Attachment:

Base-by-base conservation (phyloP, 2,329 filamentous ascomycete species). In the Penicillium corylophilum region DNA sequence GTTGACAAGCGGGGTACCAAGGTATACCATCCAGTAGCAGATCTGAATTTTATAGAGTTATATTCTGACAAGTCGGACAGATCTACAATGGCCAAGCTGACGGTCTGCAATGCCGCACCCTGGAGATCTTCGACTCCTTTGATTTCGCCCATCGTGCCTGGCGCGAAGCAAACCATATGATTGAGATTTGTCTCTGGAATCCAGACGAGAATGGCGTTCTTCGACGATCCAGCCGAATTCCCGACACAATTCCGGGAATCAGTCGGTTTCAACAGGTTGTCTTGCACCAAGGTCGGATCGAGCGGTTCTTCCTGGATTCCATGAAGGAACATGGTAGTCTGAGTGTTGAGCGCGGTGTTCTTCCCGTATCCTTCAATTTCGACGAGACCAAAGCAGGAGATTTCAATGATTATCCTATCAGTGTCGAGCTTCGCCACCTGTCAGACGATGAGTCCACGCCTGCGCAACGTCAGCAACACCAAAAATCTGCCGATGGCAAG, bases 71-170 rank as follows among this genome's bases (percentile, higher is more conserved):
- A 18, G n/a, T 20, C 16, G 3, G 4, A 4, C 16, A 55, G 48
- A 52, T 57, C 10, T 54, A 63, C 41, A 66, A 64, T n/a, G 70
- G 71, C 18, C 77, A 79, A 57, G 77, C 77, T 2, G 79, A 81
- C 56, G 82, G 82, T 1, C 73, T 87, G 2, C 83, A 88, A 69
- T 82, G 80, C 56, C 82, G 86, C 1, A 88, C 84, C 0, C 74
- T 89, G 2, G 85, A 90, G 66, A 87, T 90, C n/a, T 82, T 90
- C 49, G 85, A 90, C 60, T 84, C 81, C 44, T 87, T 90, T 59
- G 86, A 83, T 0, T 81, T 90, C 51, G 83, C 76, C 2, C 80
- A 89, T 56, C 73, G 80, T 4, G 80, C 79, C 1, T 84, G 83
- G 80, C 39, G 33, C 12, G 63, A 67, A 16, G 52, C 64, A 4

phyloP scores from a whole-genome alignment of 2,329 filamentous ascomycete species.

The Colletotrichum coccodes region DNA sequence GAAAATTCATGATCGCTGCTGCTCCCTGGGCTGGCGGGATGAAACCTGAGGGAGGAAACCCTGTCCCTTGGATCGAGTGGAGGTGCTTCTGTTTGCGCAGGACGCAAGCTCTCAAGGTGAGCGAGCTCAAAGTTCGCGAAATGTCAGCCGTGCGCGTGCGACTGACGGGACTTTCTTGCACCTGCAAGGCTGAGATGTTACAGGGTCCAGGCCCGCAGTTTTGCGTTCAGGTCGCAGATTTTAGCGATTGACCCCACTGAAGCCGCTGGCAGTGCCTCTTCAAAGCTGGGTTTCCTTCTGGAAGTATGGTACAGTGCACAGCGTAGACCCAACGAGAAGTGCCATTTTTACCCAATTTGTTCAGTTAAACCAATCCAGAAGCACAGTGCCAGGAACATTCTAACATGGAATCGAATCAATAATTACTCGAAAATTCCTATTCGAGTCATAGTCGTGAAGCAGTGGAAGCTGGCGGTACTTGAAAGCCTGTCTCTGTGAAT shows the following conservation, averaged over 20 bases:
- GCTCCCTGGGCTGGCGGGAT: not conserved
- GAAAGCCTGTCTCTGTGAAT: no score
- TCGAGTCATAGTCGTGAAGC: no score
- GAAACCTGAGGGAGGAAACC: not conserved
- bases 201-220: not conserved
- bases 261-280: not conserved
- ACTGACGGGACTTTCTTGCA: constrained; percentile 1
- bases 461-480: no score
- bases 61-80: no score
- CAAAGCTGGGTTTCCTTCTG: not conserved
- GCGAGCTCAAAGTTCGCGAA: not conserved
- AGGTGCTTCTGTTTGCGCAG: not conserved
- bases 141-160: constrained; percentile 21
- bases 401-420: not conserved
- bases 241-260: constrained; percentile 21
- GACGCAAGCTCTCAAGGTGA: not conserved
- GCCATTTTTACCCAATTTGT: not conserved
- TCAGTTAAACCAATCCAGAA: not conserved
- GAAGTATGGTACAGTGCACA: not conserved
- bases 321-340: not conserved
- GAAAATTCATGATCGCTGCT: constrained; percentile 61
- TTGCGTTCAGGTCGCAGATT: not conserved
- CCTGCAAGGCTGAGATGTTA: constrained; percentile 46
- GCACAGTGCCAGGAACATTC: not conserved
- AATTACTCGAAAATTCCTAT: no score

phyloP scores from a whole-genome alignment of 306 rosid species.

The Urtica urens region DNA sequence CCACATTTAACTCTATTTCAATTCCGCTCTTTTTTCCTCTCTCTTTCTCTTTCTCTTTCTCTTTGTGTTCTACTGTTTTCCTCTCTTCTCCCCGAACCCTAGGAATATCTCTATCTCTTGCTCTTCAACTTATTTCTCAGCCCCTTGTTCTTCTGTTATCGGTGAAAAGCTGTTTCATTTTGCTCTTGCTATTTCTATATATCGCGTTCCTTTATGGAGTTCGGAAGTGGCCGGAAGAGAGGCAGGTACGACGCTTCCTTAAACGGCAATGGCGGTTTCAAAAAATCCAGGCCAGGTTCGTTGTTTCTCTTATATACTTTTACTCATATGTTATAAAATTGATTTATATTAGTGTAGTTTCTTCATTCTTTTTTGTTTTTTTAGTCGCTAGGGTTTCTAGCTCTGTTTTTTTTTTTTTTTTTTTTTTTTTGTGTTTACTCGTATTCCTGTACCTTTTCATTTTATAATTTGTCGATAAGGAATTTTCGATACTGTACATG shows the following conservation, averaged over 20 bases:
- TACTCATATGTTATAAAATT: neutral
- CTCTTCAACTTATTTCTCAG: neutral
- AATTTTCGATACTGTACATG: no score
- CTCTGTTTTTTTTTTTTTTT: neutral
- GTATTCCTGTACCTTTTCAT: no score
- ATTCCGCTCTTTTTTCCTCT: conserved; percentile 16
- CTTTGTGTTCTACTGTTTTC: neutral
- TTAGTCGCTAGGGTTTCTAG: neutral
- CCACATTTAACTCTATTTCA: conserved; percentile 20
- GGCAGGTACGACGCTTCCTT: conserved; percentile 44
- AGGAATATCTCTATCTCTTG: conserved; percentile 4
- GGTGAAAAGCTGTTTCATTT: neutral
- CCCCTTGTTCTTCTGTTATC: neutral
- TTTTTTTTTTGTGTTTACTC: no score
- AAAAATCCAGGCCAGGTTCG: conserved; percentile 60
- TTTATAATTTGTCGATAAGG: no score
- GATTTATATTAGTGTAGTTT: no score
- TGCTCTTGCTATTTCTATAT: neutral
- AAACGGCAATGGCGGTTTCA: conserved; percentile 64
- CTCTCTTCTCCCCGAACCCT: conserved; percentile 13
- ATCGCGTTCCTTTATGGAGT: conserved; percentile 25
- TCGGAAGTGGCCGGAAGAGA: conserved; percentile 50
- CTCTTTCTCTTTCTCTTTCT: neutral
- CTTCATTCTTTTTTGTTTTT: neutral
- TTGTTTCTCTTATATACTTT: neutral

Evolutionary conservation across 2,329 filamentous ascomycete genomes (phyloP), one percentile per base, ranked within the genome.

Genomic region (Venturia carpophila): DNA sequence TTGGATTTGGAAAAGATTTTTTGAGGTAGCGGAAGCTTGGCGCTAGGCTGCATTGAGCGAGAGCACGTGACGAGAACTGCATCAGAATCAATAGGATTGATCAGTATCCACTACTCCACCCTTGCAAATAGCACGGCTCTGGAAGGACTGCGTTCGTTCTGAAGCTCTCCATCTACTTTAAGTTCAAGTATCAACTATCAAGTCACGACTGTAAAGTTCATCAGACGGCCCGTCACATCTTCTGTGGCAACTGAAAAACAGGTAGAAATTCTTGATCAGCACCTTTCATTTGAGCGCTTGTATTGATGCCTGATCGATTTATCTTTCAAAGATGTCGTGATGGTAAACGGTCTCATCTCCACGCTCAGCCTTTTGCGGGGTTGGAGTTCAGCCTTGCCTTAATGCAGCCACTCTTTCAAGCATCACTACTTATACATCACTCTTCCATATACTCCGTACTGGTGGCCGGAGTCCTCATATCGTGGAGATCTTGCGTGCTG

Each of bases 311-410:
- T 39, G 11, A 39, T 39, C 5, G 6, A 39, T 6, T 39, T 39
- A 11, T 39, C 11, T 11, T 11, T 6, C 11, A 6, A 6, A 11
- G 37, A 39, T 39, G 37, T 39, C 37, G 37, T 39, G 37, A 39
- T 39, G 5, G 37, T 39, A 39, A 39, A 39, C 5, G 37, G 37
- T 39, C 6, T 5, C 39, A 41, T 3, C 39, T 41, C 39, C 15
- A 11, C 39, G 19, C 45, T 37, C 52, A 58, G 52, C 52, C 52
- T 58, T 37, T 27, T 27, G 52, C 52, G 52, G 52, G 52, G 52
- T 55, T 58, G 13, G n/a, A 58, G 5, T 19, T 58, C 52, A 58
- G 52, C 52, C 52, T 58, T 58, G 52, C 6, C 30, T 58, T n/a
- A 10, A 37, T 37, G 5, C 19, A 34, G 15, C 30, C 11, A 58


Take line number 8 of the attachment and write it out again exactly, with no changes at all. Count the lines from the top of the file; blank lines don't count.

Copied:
- C 49, G 85, A 90, C 60, T 84, C 81, C 44, T 87, T 90, T 59